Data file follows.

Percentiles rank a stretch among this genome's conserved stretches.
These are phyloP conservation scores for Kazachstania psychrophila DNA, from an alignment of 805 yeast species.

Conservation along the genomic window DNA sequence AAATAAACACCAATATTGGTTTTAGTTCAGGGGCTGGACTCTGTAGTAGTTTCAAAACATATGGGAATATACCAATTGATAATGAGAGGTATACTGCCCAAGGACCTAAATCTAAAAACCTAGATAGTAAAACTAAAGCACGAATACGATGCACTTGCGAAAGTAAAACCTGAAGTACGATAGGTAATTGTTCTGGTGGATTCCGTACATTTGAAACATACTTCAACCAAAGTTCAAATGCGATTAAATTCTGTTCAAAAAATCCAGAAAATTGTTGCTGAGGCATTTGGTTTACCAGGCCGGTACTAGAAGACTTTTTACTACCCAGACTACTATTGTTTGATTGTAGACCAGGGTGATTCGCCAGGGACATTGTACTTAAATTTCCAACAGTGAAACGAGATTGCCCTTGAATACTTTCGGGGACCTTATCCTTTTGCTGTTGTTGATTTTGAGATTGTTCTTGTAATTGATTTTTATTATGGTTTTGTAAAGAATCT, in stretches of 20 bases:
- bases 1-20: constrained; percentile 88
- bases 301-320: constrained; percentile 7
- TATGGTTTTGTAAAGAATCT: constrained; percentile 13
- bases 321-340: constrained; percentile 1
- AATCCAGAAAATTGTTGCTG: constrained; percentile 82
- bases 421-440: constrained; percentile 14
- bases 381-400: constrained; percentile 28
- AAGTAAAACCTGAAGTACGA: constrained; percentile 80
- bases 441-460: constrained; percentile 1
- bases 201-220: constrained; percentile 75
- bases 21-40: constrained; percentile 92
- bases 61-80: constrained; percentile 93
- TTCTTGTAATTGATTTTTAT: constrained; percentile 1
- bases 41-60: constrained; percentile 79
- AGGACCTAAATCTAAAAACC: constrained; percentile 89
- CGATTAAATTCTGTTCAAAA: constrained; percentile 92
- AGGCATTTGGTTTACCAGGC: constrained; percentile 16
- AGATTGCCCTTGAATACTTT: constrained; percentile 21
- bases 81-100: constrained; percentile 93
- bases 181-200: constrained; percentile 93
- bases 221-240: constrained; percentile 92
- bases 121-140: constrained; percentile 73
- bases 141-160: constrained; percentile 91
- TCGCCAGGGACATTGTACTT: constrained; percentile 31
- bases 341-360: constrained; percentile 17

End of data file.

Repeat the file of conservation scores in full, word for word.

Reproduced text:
Percentiles rank a stretch among this genome's conserved stretches.
These are phyloP conservation scores for Kazachstania psychrophila DNA, from an alignment of 805 yeast species.

Conservation along the genomic window DNA sequence AAATAAACACCAATATTGGTTTTAGTTCAGGGGCTGGACTCTGTAGTAGTTTCAAAACATATGGGAATATACCAATTGATAATGAGAGGTATACTGCCCAAGGACCTAAATCTAAAAACCTAGATAGTAAAACTAAAGCACGAATACGATGCACTTGCGAAAGTAAAACCTGAAGTACGATAGGTAATTGTTCTGGTGGATTCCGTACATTTGAAACATACTTCAACCAAAGTTCAAATGCGATTAAATTCTGTTCAAAAAATCCAGAAAATTGTTGCTGAGGCATTTGGTTTACCAGGCCGGTACTAGAAGACTTTTTACTACCCAGACTACTATTGTTTGATTGTAGACCAGGGTGATTCGCCAGGGACATTGTACTTAAATTTCCAACAGTGAAACGAGATTGCCCTTGAATACTTTCGGGGACCTTATCCTTTTGCTGTTGTTGATTTTGAGATTGTTCTTGTAATTGATTTTTATTATGGTTTTGTAAAGAATCT, in stretches of 20 bases:
- bases 1-20: constrained; percentile 88
- bases 301-320: constrained; percentile 7
- TATGGTTTTGTAAAGAATCT: constrained; percentile 13
- bases 321-340: constrained; percentile 1
- AATCCAGAAAATTGTTGCTG: constrained; percentile 82
- bases 421-440: constrained; percentile 14
- bases 381-400: constrained; percentile 28
- AAGTAAAACCTGAAGTACGA: constrained; percentile 80
- bases 441-460: constrained; percentile 1
- bases 201-220: constrained; percentile 75
- bases 21-40: constrained; percentile 92
- bases 61-80: constrained; percentile 93
- TTCTTGTAATTGATTTTTAT: constrained; percentile 1
- bases 41-60: constrained; percentile 79
- AGGACCTAAATCTAAAAACC: constrained; percentile 89
- CGATTAAATTCTGTTCAAAA: constrained; percentile 92
- AGGCATTTGGTTTACCAGGC: constrained; percentile 16
- AGATTGCCCTTGAATACTTT: constrained; percentile 21
- bases 81-100: constrained; percentile 93
- bases 181-200: constrained; percentile 93
- bases 221-240: constrained; percentile 92
- bases 121-140: constrained; percentile 73
- bases 141-160: constrained; percentile 91
- TCGCCAGGGACATTGTACTT: constrained; percentile 31
- bases 341-360: constrained; percentile 17